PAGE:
I know that there is a division algebra over $\mathbb{Q}$ such that it is algebraic and infinite dimensional over it's center i.e. $\mathbb{Q}$. But for construct this division algebra. we can use prime numbers.

I want to know a general method of construction for every arbitrary field.


Such objects do not always exist. If $D$ is a division algebra with center $K$, and $z\in D\setminus K$ is some element, then $K[z]$ is an algebraic extension of $K$. It is commutative because powers of $z$ commute with each other, and they obviously commute with $K=Z(D)$. It is a finite dimensional $K$-algebra as $z$ has a minimal polynomial over $K$ (this is how I interpret your phrase "$D$ is algebraic over $K$"). Because $D$ has no zero divisors the f.d. $K$-algebra $K[z]$ has no zero-divisors either, and thus $K[z]$ is a f.d. extension of the field $K$.

But if $K$ is algebraically closed, then it has no non-trivial algebraic extensions, and hence no non-trivial algebraic $D$ either.

OTOH if $K$ is a number field (or a f.d. extension of the field of $p$-adic numbers), then it seems to me that we can construct an infinite dimensional divison algebra of the prescribed type. A construction I have in mind is to build a nested sequence of cyclic division algebras of indices, say powers of two. At least in the $p$-adic case the standard construction seems to work, because we can locate a chain of unramified extension fields of degrees $2^n, n\in\Bbb{N}$, each contained in the next. The nested union is then a division algebra of the prescribed type. Over a number field we need some deepish results describing the Brauer group to do the same.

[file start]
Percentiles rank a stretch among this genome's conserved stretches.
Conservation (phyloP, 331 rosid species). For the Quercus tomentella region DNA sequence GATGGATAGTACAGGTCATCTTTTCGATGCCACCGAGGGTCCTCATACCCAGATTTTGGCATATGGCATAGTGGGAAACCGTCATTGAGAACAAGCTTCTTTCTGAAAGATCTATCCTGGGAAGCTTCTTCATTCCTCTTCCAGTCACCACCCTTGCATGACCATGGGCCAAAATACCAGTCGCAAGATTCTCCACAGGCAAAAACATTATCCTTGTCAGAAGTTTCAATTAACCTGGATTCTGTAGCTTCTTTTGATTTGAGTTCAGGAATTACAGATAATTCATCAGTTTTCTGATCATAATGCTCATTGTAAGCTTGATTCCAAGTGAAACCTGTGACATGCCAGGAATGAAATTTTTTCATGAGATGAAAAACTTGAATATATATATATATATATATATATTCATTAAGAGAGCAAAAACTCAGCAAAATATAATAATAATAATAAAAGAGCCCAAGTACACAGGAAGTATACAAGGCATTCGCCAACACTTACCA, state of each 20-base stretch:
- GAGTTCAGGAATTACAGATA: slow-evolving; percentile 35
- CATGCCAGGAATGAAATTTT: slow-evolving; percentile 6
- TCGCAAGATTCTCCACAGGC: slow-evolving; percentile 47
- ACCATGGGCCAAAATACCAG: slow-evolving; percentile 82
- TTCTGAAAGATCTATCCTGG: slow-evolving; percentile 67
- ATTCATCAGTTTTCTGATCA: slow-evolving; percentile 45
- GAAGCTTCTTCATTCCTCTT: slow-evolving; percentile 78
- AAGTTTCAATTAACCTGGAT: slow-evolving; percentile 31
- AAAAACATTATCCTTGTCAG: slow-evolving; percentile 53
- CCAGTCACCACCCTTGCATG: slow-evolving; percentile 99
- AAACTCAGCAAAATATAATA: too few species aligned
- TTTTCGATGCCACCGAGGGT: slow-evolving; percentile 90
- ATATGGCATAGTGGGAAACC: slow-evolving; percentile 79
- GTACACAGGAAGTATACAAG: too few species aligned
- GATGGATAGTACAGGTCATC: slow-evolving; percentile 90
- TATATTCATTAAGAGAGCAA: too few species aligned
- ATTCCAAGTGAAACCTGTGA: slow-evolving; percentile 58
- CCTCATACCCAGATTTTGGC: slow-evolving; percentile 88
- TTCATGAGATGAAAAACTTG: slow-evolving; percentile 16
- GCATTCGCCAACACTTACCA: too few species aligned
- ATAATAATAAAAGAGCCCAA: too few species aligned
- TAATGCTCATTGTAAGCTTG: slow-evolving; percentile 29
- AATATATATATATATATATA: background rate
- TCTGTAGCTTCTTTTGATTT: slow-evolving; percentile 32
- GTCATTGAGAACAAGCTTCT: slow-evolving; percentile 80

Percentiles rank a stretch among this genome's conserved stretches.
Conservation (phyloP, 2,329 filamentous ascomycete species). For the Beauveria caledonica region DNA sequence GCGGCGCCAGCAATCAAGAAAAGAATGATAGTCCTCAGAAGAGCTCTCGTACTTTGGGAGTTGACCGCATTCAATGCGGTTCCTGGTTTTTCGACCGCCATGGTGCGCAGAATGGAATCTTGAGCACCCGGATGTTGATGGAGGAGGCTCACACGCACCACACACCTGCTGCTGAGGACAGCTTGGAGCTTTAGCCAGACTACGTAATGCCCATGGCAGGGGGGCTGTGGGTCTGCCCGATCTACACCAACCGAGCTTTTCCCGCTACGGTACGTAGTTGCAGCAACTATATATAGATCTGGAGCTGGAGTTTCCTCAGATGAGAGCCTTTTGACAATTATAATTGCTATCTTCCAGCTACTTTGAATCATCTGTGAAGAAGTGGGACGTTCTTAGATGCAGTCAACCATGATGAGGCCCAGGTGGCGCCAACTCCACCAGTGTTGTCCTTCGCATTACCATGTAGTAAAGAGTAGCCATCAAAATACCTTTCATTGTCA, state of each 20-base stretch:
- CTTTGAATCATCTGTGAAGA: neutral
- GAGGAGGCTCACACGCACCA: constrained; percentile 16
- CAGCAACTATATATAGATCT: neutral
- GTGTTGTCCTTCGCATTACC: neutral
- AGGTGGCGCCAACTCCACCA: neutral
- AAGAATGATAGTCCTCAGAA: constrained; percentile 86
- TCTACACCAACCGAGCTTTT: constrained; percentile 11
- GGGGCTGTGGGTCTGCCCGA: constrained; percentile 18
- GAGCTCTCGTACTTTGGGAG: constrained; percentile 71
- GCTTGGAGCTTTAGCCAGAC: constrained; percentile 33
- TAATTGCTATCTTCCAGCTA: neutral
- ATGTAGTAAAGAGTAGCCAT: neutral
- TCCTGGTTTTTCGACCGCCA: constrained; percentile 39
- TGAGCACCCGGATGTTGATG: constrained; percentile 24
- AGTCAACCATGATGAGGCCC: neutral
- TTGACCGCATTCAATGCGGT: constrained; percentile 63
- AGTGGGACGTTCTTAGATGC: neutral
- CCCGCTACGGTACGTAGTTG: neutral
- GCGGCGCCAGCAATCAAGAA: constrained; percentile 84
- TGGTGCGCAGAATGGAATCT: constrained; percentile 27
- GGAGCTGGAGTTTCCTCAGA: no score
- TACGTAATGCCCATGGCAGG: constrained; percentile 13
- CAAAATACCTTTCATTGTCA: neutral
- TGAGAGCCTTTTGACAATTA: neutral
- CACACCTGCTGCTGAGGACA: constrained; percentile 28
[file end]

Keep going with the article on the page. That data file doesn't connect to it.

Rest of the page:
I would think that Wedderburn's theorem about the commutativity of finite division algebras rules out the possibility of such a division algebra to exist over a finite field, but I cannot wrap my head around an argument at this time. If I'm wrong about this, then that is, of course, much more exciting! Similarly, over real closed fields all those elements $z$ will be quadratic, and this likely makes the construction impossible, but I'm missing a link or five from the argument.


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